But it is there. I guess the thing that I’m trying to say is, I think oftentimes when we’re talking about objects, we become extremely well-read. When we’re talking about certain things, we read a ton. But when it comes to talking about some of these other areas of work, it’s kind of ancillary. I love the fact that colleagues in education and in programming, particularly education and youth development people really, really … It’s a requirement of your work to do this. It truly is.

Okay. So next thing. And this was a question that was presented to us as something that we felt that was really, really important to talk about. What has the pandemic work from home done to the workforce? And then the second part of that. Will we be in the same room together ever again? Yes, we are. But a lot of us are in conferences and activities, but we’re not back in the office every day. And so what does that take? What does that look like? And how does that affect place based organizations who need staff on site without further exacerbating the frontline staff, and everyone else gets to work from home in their pajamas? So let’s talk a little bit about that and the impact of that, this moment. Mikka, you had something to share.

Mikka Gee Conway:

Well, I think that the work from home, one of the things that it’s done, at least for me, is it’s really underscored the need for connection, and however that may happen. And I’m old. And I’m old-fashioned. So I don’t yet know really what that looks like outside of in-person, everyone’s in the office all the time. I think we’re all learning. I mean, everyone is. Corporations, universities, museums, we’re all trying to figure this out. But I think it’s trying to figure out what is, when you need to be … There are certain functions we know need to be in the museum. You can’t guard the galleries from home, for example.

But for everyone else who does have portable work, how do you make the time in the office meaningful, right? What are the kinds of things that can only happen on site? And that’s going to look different for every organization and for different size organizations. But balancing that with also, especially at a big organization like the National Gallery, wanting to give each team and each work group autonomy to figure out what works best for them, right? It may not be that everybody should be there on Wednesday across the board. That might not be what that team needs. But it’s a real struggle. That’s what we’re spending a lot of time talking about right now. I don’t have the answer. But I think people need to connect. They still need to know each other, no matter whether they’re working from home or on site.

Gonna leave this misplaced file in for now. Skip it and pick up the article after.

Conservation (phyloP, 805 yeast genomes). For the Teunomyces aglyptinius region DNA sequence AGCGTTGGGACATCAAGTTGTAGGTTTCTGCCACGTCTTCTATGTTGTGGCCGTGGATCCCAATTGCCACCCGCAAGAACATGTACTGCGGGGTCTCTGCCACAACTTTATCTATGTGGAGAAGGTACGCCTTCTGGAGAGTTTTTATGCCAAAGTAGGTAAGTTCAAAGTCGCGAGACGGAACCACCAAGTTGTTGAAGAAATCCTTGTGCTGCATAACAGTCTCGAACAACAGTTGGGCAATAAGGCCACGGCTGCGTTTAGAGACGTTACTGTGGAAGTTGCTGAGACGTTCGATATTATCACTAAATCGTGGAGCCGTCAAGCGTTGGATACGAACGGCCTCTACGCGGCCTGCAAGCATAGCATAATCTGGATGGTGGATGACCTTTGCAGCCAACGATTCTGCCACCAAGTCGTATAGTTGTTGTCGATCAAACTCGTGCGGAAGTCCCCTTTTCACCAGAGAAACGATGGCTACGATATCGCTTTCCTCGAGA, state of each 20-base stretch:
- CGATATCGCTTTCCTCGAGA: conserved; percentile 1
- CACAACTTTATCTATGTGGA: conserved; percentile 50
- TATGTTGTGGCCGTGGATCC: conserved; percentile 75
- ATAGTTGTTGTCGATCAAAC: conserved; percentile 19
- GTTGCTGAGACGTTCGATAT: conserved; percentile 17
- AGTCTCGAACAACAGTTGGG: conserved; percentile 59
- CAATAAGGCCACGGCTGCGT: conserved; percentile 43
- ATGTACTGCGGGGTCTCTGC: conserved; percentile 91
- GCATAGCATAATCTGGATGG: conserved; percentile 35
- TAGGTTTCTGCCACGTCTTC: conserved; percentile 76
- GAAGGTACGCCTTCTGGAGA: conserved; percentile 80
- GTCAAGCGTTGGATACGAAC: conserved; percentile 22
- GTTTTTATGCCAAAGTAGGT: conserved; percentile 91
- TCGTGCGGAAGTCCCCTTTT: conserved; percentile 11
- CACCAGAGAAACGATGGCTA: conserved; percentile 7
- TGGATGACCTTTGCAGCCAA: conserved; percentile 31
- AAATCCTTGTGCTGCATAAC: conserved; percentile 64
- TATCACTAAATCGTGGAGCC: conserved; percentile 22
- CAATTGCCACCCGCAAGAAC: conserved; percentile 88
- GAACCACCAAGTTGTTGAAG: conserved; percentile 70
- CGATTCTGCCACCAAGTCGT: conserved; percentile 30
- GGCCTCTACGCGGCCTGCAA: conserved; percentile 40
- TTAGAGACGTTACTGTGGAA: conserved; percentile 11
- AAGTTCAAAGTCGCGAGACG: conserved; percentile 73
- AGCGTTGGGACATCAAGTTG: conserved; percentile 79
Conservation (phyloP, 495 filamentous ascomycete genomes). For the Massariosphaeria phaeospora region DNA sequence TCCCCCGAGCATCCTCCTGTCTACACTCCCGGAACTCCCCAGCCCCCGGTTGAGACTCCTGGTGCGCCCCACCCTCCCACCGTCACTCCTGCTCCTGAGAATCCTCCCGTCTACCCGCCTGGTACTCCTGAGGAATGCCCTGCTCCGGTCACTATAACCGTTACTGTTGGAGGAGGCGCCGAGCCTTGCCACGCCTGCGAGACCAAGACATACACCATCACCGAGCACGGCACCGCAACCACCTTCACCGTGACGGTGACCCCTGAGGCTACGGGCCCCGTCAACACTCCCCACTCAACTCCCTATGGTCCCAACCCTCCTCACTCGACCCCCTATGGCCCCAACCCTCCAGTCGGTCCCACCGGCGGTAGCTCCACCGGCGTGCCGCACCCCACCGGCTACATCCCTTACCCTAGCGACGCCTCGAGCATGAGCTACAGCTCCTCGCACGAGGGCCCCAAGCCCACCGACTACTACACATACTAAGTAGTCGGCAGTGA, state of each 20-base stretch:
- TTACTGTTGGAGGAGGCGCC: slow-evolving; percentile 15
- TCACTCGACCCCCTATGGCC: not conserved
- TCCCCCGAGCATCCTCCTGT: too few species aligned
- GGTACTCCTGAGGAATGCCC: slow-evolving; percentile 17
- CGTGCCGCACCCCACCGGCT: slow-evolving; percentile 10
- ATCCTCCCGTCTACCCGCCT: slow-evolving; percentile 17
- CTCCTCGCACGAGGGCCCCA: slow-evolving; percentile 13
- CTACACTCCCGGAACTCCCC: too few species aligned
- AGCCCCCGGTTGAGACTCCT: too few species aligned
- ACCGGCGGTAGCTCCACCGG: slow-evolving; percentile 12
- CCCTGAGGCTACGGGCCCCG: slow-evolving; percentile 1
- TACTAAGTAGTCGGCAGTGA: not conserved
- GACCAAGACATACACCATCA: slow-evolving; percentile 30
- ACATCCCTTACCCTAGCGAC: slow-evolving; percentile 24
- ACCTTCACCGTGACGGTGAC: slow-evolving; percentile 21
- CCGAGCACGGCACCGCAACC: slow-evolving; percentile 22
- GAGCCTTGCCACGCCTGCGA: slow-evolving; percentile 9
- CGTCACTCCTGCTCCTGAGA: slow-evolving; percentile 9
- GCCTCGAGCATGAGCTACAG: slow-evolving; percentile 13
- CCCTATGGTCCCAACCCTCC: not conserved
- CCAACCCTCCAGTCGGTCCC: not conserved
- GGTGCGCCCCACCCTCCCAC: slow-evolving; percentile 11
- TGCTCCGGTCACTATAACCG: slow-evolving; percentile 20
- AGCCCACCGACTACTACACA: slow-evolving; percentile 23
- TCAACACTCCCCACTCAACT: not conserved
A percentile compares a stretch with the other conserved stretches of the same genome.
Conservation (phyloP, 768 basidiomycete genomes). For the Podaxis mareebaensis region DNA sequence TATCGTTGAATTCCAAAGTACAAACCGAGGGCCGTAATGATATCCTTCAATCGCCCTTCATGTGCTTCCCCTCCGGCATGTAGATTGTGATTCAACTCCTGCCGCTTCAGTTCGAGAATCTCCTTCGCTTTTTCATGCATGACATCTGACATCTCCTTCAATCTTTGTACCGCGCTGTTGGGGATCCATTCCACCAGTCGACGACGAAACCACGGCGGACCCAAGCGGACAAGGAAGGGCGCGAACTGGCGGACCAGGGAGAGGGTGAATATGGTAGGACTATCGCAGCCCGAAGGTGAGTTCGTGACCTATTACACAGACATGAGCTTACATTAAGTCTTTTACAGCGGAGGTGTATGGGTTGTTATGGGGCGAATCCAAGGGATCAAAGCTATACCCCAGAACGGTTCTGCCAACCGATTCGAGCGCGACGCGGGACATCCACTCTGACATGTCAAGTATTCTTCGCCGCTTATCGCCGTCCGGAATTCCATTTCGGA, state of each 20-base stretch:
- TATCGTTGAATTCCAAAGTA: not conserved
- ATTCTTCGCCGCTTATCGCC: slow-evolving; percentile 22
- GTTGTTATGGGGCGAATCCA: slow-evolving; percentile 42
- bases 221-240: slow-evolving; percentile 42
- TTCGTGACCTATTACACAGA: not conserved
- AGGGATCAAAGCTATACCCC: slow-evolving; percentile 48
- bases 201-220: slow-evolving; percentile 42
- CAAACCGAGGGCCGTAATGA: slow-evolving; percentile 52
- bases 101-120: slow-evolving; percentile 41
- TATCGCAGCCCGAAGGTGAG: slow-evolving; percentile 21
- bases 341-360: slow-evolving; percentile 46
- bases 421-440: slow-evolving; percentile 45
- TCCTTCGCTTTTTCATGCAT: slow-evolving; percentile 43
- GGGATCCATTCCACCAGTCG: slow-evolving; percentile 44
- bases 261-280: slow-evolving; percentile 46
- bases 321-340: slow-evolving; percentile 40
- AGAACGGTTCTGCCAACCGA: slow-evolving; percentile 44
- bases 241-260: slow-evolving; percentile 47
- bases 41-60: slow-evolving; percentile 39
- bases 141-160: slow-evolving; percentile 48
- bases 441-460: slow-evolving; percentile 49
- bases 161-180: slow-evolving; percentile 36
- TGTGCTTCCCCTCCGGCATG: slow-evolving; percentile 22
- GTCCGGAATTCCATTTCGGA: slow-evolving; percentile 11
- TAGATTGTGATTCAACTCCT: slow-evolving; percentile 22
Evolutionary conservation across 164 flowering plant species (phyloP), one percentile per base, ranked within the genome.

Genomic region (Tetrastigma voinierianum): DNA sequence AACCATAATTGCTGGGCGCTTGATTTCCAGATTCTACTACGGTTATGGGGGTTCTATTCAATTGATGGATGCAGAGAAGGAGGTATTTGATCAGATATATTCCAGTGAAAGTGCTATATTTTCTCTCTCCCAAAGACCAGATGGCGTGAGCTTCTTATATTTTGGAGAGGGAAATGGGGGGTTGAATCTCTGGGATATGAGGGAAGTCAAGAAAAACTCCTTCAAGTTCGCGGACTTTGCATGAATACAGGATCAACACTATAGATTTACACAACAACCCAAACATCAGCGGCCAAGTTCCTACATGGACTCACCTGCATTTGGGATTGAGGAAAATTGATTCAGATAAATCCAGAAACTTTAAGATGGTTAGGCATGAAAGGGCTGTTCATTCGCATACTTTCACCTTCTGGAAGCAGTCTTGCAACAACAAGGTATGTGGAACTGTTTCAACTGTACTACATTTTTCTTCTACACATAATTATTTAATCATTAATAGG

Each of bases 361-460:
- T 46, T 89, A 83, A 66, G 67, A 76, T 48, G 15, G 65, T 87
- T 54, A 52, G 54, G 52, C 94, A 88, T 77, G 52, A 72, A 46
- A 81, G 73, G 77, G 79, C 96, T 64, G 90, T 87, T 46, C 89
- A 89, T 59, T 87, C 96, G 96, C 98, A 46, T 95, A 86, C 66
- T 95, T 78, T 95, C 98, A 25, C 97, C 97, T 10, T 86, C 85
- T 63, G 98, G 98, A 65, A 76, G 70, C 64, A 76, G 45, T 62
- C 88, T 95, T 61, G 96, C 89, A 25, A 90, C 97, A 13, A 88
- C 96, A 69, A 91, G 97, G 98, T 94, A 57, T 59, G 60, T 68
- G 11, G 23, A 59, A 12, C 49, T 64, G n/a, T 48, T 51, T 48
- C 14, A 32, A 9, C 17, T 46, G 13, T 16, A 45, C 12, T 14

Sandra Jackson-Dumont:

Mm-hmm. Mm-hmm. Ben?

Ben Garcia:

Yeah. Sandra, you were talking a little bit before this session about when people ask you what the workplace culture is at The Lucas. And it’s like, “How do we …?” I mean, we don’t know what the work … We know what the workplace culture on Zoom is. [inaudible] We know what the workplace culture is of these meetings we have. And I think all of us, whether we’re a new organization starting up, or whether we’re an established organization that has had two and a half, two years, of our interactions very deeply affected by what we’re all going through, we really are in this incredible moment.

This is a point to hope moment where we get to decide what we want that workplace culture to be. We get to, together, maybe co-create that with our staffs and then look for ideas and ways that we can build toward that, where people are working in all different ways. Right? I’m so proud of my colleagues at the Ohio History Connection during the pandemic, when we made the decision to resource childcare significantly for staff because all of us saw the pressures on parents during the pandemic. And like you said, those pressures on parents were different during the pandemic, but they existed before. They had just as much needed that support before as they do now. So we’ve figured out some good things together during this pandemic. And so let’s make this the topic, right, and figure this out together. Because our team knows what they want the culture to be. So we get to listen and lead that.

Sandra Jackson-Dumont:

Mm-hmm. Mm-hmm. So can we talk also about how we position these values? Right? And so we know that oftentimes values are not … They’re not resourced. They just are.

Ben Garcia:

Yeah.

Sandra Jackson-Dumont:

Have you guys ever felt that?

Ben Garcia:

Mm-hmm.

Sandra Jackson-Dumont:

It’s like there’s the mission, vision, values, and then there’s tactics for those of us that are working on strategic plans, et cetera. And tactics and things like that are resourced. But values oftentimes don’t get resourced. They just kind of are. They’re osmosis stuff. You know? It’s just in the air. Kind of like over the years, diversity, equity, inclusion, all that stuff is just kind of in the air. You just learn it. You just get it. Right? And so maybe we can talk a little bit about the intentionality around resourcing values. Because that’s what we’ve been talking about here.

Ben Garcia:

Yeah.

Sandra Jackson-Dumont:

Right? The deficit around resourcing values.